Holiday Sewing Time

It’s that time of year!

Make your family stockings using Garment Designer’s Holiday Collection Add-on, or the Stand-alone version of the software.

Time to think about making some new holiday decorations. Did you know that we here at Cochenille have a Holiday plug-in to Garment Designer? It is also available as a stand-alone program, meaning you do not need to own Garment Designer to run it. There are stockings (for people and animals), a bottle bag, various carriers for food, a tree skirt, and more.

I recently made holiday stockings for my son and his family. I chose the Stiletto shoe style for my daughter-in-law, an elf one for my granddaughter, and a standard stocking style for my son. I chose to use lightweight interior fabrics, in a somewhat darkened holiday palette.

Here you can see the stiletto pattern in Garment Designer.

The Stiletto pattern for a holiday stocking.

And here are the pattern pieces for all of the stockings. I spliced some of the patterns to allow me to have more fabrications involved.

My assortment of pattern pieces for holiday stockings using Garment Designer software.

These next few images will show you how I mixed and matched the fabrics within a given stocking.

The elf-style stocking, this one for my granddaughter.
Garment Designer’s Standard stocking, and look how you can dress it up!
The base of the stiletto stocking.

Then… on to the trims!

Lots of options for trims.

And I cut letters out of craft felt for the names.

Customizing the stockings with names.

Now… they hang every Christmas and My granddaughter can’t wait to see what’s in hers on Christmas morning.

Hanging in place, every year now.

and if you like, there are options for your dog or cat… Here is the Bone stocking pattern.

Make a stocking for the doggie in your world.

View our Holiday Collection video here: https://youtu.be/rmwZnaqMAqk

Garment Designer: Did you know? – Part 2

Garment Designer: Did you know? – Part 2

Garment Designer: Did you know? – Part 2


Garment Designer: Did you know? – Part 2  is a continuation of “Garment Designer, Did you Know Part 1” It presents a list of things about Garment Designer that many people don’t always know. Test your knowledge and increase your awareness about using the software.

For those who have not yet attended, a webinar is a 60 to 70 minute online class to include Lecture, Question & Answer and PDF Handouts for personal use. This is a live class and cannot be viewed later if purchased.

Webinars need a minimum of three participants to host. If we do not meet this minimum the webinar will be cancelled two days prior, so be sure to register early.

After registration, we will contact you with the meeting information.

Webinar hosted in Pacific Time

Garment Designer: Did you know? Part 1

Garment Designer: Did you know? Part 1

Garment Designer: Did you know?  Part 1 

‘Garment Designer: Did you know? Part 1’ is the 1st part of two webinars. It presents a list of things about Garment Designer that many people don’t always know. Test your knowledge and increase your awareness about using the software.

For those who have not yet attended, a webinar is a 60 to 70 minute online class to include Lecture, Question & Answer and PDF Handouts for personal use. This is a live class and cannot be viewed later if purchased.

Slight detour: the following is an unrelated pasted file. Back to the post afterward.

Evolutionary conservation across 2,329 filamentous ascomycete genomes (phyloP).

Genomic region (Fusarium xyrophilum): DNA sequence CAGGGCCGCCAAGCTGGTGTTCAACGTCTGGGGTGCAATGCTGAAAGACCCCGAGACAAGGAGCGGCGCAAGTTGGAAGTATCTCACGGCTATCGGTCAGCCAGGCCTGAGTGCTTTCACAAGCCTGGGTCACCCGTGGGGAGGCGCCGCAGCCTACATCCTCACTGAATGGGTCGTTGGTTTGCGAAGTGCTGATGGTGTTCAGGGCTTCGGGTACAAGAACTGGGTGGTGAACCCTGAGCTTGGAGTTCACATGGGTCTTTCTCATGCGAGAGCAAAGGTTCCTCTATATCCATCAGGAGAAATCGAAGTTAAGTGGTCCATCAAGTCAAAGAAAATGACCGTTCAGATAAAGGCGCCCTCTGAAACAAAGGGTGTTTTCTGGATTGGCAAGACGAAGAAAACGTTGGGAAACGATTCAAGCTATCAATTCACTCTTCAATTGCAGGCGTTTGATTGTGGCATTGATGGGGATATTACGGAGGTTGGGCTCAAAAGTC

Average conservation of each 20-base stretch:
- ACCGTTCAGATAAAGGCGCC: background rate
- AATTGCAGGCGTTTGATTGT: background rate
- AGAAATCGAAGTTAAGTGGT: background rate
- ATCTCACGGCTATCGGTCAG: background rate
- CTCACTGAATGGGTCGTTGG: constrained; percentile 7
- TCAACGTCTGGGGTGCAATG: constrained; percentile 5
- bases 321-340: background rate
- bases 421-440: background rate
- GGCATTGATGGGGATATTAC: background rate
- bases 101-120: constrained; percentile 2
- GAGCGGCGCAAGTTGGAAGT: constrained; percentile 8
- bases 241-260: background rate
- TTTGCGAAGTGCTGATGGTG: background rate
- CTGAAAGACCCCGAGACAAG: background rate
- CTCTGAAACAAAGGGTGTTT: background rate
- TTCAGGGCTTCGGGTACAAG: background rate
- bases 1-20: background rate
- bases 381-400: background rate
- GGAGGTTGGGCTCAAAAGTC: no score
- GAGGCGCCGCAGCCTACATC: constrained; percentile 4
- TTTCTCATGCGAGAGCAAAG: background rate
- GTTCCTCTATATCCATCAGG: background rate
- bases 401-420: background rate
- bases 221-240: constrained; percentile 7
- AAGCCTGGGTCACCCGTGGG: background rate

Webinars need a minimum of three participants to host. If we do not meet this minimum the webinar will be cancelled two days prior, so be sure to register early.

After registration, we will contact you with the meeting information.

Webinar hosted in Pacific Time

Basket Case: The Play-it-safe Case for Your Picnic Plates!

Patterning Using Garment Designer:

Accessory Challenge

This month’s Design Challenge is piggybacking off my last blog post about Fanny Packs. I had so much fun trying to create a new pattern using an existing Style Set that I thought other people would like to give it a try as well. Transforming the Flared Skirt Style Set into the Fanny Pack Pattern was a refreshing project to get me thinking outside of the box on what Garment Designer can do for me.

Challenge yourself with this fun project and try to think of a simple accessory you would like to make, then create it using Garment Designer! Make a purse, clutch, laptop case, etc. using a Garment Designer Style Set.

Summer is here! So for my next Style Set prest-o chang-o project I thought I would pattern this handy and dandy picnic plate case that Susan picked up during her travels to Italy:

After taking some measurements I drew out a schematic.

You can also download this and print it as a reference. The .PDF does not have any seam allowances added.

Picnic Basket CDS.pdf

Now that I had my schematic, I had to shop for a Style Set to suit my needs.

  • I knew I didn’t want to be fussing with curves so I wanted all straight lines in the style set.
  • I also knew I was going to pattern this as cut on the fold because a) I don’t like wasting paper b) it is a symmetrical pattern so I could.

Looking at half of my pattern, I counted how many points I would need for the pattern:

I picked the menu options that would give me straight lines: Top with a V-Neck and a Sleeve Cap.

I clicked once on the inside of the pattern to highlight my points, counted 6 (not including my center front) and I was good to go!

From here it was just a matter of moving the 6 points around until I was able to recreate my schematic.

You can see my center front is now the ‘cut on fold’ of my project.

I made a pattern for my handles by going to Extras > Shape 1 then adjusting the measurements.

*Note about the Extras menu: The titles for the Extras options will display as greyed out, simply select the desired option below the titles to add a extra.

Here is my Garment Designer pattern for any users that would like to take a look:

Picnic Plate Carrier.gds

I printed out the .PDF and taped it together for reference.

The easiest way to make this would be out of 4-5mm thick felt like the original. However, finding a felt the width of the pattern in that thickness would have made this pricier than I would have liked.

I chose instead to use a thick chenille dot fabric and batting to pad the case. I did not have fusible batting available to me at the time, so I used regular batting and sandwiched it between the layers.